Academy of Entrepreneurship Journal (Print ISSN: 1087-9595; Online ISSN: 1528-2686)

Research Article: 2020 Vol: 26 Issue: 2S

Diagnostics of Diseases As A Fundamental Factor in Improving the Quality of Services in the Entrepreneurship Activity of Medical Institutions

Denis V. Gilev, Ural Federal University

Oleg V. Loginovsky, South Ural State University

Abstract

Aim of the study: Problems of quality and efficiency of health care are among the most pressing social problems of the modern world. The concept of quality of medical services itself differs from the concept of quality of medical care, but both are reflected as a heterogeneous and multi-criteria phenomenon. Currently, both foreign and domestic researchers do not have a single agreed opinion on the content of these concepts, and they are interpreted differently in the definitions of different authors. Methodology: According to the European regional office of the world health organization, quality care should be considered to meet the standards of medical technology, in the absence of complications resulting from treatment, and achieving patient satisfaction. Conclusion: Modern diagnostic methods can be divided into groups depending on the defining feature that underlies the classification. The main role in diagnosis is played by objective methods, among which laboratory and instrumental methods can be distinguished. Laboratory studies reveal problems of the body mainly at the cellular and subcellular levels, while instrumental studies allow us to assess the state of a particular organ or organ system.

Keywords

Entrepreneurship, Innovation System, Risk Management, Stock, Component, Formation.

Introduction

From a methodological point of view, diagnostics in any field: in sociology and psychology, medicine and technology, is defined as establishing the relationship between certain States of the system (deviations from the norm and their causes) and the set of signs (symptoms) that correspond to them. In other words, diagnostics is understood as recognition of something (for example, diseases in medicine, malfunctions in a technical device, etc.) (Vuori, 1982). The differences concern first of all the object of diagnostics (machines and mechanisms, organisms, identity, flowing process, etc.), purpose of diagnosis (diagnosis of disease, detection of defects in machine, definition of individual characteristics of the diagnosed object, etc.) and diagnostics, reflecting subject-specific science, and features practical areas of use of diagnostic tools. In addition, different methodological and conceptual schemes, as well as methodological techniques, can be used to solve the same problems. However, despite these differences, we can distinguish common points in the definition of diagnostics in various scientific disciplines. Diagnostics is usually understood as: 1) the process of obtaining information about the state of an object, identifying the type of pathology (diagnosis); 2) a means of implementing this process (a set of methods and means of assessing the state of the object); 3) a special area of activity (scientific discipline). Russian sociologist V. V. Shcherbina considers the second definition key, which treats diagnostics as a specific means of activity, since the other two act as derivatives in relation to it (Serives, 1995).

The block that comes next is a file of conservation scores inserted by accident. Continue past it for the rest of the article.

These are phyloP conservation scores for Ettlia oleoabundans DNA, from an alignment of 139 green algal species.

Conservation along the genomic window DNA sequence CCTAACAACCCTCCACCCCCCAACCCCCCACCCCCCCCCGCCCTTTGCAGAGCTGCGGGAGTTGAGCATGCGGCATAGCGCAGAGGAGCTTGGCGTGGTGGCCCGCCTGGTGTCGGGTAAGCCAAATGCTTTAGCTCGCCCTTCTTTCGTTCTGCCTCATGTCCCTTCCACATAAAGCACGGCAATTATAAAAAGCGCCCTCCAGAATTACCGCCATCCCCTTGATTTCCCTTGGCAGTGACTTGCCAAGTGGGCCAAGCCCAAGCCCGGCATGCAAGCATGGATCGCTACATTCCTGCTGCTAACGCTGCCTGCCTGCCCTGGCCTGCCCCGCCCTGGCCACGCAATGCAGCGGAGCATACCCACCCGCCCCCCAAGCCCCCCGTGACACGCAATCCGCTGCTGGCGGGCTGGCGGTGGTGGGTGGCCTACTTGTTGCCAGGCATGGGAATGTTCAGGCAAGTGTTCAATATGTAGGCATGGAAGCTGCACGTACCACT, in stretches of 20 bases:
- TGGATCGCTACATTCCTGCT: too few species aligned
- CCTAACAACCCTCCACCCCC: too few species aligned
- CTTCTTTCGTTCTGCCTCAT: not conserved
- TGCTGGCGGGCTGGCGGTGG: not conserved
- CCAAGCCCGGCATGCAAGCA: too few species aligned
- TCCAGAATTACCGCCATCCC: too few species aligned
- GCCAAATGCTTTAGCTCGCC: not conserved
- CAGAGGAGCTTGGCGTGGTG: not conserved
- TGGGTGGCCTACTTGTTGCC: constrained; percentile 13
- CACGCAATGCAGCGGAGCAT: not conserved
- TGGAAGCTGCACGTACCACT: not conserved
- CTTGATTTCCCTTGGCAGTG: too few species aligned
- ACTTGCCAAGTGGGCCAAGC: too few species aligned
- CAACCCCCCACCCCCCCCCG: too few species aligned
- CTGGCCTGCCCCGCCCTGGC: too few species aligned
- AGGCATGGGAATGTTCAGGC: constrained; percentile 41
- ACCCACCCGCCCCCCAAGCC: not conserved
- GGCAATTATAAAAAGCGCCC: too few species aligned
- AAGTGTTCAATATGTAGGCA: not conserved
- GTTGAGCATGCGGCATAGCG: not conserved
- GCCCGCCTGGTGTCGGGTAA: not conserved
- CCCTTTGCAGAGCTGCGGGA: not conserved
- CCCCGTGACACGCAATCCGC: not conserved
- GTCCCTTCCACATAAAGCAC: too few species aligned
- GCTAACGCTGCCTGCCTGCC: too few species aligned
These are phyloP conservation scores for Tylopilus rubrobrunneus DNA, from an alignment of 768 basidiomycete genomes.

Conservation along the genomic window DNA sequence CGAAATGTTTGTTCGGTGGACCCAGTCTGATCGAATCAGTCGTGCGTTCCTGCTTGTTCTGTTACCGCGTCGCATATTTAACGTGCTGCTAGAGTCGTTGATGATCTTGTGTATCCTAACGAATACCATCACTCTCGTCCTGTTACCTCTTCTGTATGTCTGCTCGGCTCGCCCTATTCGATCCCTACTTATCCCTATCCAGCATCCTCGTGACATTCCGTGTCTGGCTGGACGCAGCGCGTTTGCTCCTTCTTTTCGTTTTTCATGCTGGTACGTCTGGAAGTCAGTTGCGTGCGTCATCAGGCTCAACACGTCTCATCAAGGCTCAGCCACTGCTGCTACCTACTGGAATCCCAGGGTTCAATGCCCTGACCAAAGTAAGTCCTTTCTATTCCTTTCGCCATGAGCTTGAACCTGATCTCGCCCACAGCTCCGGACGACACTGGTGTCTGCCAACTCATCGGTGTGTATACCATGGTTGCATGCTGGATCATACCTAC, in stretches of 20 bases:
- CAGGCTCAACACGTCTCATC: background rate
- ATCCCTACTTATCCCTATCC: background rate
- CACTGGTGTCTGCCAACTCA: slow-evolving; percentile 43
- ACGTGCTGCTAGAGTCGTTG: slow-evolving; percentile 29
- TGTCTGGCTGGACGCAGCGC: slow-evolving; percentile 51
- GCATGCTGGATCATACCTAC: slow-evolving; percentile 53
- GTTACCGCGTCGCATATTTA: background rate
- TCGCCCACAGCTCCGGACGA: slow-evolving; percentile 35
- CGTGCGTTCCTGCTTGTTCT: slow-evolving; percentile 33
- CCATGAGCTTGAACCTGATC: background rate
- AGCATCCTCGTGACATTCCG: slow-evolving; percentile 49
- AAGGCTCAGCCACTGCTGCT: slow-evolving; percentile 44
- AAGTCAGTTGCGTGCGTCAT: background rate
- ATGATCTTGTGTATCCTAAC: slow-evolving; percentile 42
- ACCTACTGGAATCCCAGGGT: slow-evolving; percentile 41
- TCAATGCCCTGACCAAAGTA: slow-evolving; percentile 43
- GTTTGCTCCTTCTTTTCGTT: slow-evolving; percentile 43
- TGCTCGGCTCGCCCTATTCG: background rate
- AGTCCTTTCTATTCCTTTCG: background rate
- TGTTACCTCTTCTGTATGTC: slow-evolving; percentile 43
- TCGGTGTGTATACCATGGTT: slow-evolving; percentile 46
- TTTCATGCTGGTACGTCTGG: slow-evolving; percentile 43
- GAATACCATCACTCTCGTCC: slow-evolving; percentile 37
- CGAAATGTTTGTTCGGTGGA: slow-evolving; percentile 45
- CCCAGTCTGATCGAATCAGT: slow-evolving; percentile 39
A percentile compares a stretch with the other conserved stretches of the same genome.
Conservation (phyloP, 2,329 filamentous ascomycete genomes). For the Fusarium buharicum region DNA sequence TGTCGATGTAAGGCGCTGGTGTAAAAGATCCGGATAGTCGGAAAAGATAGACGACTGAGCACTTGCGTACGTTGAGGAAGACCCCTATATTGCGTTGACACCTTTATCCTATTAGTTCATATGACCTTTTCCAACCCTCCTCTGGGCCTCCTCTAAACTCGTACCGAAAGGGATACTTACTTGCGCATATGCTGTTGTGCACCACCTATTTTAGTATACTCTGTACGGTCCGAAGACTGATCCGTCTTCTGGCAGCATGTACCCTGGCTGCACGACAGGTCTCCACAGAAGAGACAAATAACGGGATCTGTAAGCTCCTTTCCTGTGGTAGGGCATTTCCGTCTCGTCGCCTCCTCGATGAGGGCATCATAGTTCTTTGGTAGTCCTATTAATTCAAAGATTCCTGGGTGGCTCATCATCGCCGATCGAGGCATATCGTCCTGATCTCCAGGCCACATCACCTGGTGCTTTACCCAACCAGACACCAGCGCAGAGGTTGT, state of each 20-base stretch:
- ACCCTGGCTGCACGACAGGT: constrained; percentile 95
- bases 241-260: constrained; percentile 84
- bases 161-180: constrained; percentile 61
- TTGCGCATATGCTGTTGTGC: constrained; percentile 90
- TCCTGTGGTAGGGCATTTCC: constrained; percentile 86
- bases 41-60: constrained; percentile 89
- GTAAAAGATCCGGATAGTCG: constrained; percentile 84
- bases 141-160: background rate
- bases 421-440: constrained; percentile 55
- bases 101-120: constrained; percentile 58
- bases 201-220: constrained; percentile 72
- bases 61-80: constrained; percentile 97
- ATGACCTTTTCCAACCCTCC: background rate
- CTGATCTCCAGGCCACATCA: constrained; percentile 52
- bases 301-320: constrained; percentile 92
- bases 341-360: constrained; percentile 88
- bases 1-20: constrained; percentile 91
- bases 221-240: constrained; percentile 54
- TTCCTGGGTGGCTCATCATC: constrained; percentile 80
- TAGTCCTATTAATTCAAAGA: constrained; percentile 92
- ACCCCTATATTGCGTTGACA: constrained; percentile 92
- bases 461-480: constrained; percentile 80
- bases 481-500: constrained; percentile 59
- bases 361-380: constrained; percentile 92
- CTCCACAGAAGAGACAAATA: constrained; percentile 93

Medical diagnostics – the process of establishing a diagnosis, that is, conclusions about the nature of the disease and the patient's condition, expressed in the accepted medical terminology. The same term also refers to the section of clinical medicine that studies the content, methods, and successive stages of the process of recognizing diseases or special physiological conditions (Rodnyansky, 2019).

The following groups of diagnostic methods can be distinguished:

• structural-identification of changes in the structure of organs and tissues, e.g., ultrasound, bronchoscopy, imaging, etc.;

• laboratory-commit changes cellular and chemical composition of various biological fluids, e.g., blood chemistry, urinalysis, CBC, etc.;

Functional-the study of the functioning of various organs by electrical phenomena occurring in them, for example, electrocardiography, electromyography, electroencephalography, as well as the determination of load tolerance (respiratory tests for bronchial asthma, Bicycle ergometry, etc.).

The list of examination methods for diseases of a particular organ system is determined by clinical recommendations and standards of medical care (Michelle, 2019).

Screening tests are used to diagnose diseases that have not yet appeared or have minimal symptoms. They are inexpensive, easy to implement, accurate and allow you to quickly identify a risk group among the population (Mazurov, 1990).

At the beginning of the disease, it is necessary to make decisions with fewer clues to the diagnosis than it may be later. One of the most difficult tasks in medicine is to separate serious and life-threatening diseases from transient and secondary ones in the early stages of the disease. Many diseases will resolve without a diagnosis ever being reached. However, the disease may remain undiagnosed for several months or years until new symptoms appear, and the disease progresses to a stage that allows for diagnosis (Loginovsky, 2006). An example is multiple sclerosis, which can be nothing more than a short-term blurred vision and can take years before other, more specific symptoms appear.

Methodology